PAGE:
Last summer, my husband put together a home gym in our basement. He was ready to get back to more intense home work-outs in addition to outdoor running. He was also being incredibly thoughtful, and had it ready before our baby was due. The home gym, he believed would provide me with a great option for when our daughter was sleeping and before returning to my regular work-outs. I’d worked out at Orangetheory until I was 40 weeks pregnant, and he knew my goal would be to return quickly. I had mentally prepared myself for the fact that it could take a couple weeks before I could get back to my “normal” workouts. I agreed, the gym in the basement would be a great way to ease-in to my regular routine again!
Reality hit me like a ton of bricks after labor and delivery! That was a lot of work – and my body was going to require a bit more time to recover than I anticipated! After taking a couple of weeks off, I decided that a few minutes on the elliptical seemed feasible. So, when my husband headed down for his work-out one morning, I decided to join him. I hopped onto the elliptical, and discovered that my endurance had certainly taken a hit – I was sweating within seconds! Thankfully, I had a great view of my husband working on his arms that morning, and enjoyed keeping up a low-intensity work-out for about twenty minutes.
While the home gym had everything I needed to execute a different total body workout every day – I didn’t follow through often enough to make it count. Why was it that I could get to the gym 4-5x per week without fail – but could barely get myself down a flight of stairs to do a simple work-out? The answer is simple; accountability and distractions.
We all need accountability to some extent. Personally, I find that I can be self-accountable for a majority of things. For example, if I need to update Quickbooks after payroll, plan an office event or promotion, or create a new presentation – those things get done. I don’t need reminders, no deadlines need to be extended, no one needs to cheer me on or pat me on the back. I’m hard-wired to get a significant amount of self-satisfaction in setting and accomplishing productivity goals.
For other things, though – I need someone to hold me accountable. When it comes to nutrition, eating healthy and saying “no” to my sweet-tooth, my husband is amazing! He’s the perfect partner for my personal goals. He assists with grocery lists, and does most of our meal planning and prep – which makes my job in this area pretty simple. I’ve found that because he’s so strong in this area, I work harder and am more successful in this department because of him. When it comes to exercise – I find I’m most accountable to a schedule. If I’m scheduled to show up somewhere for a work-out, and my attendance (or lack thereof) will be noticed – I show up! Turns out no one is sitting in the basement waiting for me to check-in, making that work-out appcoach less effective for me.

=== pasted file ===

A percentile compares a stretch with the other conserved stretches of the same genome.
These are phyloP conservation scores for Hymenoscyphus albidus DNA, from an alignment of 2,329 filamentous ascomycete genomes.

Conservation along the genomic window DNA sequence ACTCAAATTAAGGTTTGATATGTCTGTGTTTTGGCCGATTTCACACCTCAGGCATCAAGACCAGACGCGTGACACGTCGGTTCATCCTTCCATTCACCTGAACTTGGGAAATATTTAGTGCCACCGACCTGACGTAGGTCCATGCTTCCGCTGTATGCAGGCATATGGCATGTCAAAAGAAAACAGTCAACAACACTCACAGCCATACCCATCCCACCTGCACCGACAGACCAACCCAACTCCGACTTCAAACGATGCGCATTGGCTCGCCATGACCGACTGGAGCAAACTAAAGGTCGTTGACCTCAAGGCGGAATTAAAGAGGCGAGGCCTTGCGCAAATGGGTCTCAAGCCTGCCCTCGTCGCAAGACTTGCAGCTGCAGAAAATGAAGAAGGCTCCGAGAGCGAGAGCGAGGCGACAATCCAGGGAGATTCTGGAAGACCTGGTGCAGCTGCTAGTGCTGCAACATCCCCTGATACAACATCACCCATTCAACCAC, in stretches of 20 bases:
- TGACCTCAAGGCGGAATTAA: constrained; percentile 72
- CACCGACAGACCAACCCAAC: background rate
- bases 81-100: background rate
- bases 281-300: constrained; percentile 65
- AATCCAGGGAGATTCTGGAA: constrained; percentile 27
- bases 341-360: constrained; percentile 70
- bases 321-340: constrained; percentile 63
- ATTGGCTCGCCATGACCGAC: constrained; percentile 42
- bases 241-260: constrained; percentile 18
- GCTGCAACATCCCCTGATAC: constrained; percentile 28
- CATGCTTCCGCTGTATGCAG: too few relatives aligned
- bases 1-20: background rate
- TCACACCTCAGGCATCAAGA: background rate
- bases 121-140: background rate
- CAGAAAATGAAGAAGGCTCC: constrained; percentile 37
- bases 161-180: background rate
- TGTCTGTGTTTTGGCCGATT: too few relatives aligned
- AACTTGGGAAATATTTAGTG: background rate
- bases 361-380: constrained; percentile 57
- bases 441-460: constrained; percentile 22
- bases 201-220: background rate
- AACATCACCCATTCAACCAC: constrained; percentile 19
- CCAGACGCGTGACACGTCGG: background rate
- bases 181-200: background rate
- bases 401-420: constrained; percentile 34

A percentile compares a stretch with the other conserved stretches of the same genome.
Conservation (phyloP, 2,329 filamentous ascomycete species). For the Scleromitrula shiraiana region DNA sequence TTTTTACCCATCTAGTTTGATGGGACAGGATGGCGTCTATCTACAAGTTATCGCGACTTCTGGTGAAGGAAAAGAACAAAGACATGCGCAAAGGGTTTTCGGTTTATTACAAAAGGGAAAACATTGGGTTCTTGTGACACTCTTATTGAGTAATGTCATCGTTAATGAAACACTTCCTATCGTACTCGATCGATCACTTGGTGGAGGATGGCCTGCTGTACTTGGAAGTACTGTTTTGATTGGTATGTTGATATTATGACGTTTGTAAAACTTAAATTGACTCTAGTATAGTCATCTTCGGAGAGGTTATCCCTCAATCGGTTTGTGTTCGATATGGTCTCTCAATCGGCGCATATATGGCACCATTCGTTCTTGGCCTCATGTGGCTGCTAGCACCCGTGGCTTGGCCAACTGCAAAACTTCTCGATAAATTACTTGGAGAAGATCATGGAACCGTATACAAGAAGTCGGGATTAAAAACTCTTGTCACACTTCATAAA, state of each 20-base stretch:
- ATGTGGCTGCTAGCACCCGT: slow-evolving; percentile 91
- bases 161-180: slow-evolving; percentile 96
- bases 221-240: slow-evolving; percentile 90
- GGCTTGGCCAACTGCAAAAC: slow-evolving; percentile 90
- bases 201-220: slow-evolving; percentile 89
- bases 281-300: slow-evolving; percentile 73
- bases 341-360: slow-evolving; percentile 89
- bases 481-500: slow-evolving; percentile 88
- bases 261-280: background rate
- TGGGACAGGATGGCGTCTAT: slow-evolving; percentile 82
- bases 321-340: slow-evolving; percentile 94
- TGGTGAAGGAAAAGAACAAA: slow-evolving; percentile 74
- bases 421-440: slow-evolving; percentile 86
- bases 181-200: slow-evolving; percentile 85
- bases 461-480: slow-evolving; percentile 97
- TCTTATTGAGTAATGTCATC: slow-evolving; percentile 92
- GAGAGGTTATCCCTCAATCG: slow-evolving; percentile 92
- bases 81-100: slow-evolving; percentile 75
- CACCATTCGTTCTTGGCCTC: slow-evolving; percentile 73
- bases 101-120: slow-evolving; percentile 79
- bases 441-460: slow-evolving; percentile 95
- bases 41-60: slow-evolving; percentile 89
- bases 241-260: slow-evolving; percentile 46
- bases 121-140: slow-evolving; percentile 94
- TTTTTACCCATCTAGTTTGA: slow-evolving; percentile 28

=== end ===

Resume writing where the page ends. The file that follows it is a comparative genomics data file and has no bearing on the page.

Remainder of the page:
The other draw-back to home work-outs for me, is that there are so many distractions! Something else always needed to be done “really quick” before heading downstairs to work out. You know, those tasks which should take no time at all but seem to eat up the majority of our day! Things like switching the laundry, cleaning up the breakfast mess, sorting the mail or making a phone call. Everything on the list seems important, or it wouldn’t have made the list! I’m thankful that at the gym – all of those distractions disappear, at least for those sixty beautiful minutes. Those sixty minutes become mine – with a singular focus and achievable goal.
Re-Setting Your Goals
As January has drawn to a close, and New Year’s resolutions become just a memory – there’s still hope! Goal re-setting is a real thing. In fact, it might be the only real way to get most goals accomplished. If you feel you’ve fallen short on one of your goals, re-evaluate. Was it a goal you had reasonable expectation you could achieve? If so, did you tell anyone about that goal? Sharing your goal with someone helps step up the probability of it being accomplished. It’s a very simple form of accountability. Did you write the goal down somewhere? I’ve found that written goals are far more important to me. Was the goal too big? Break it down into smaller pieces. Did you need a little support? Reach out to someone who might have a similar goal – and partner up on your mission.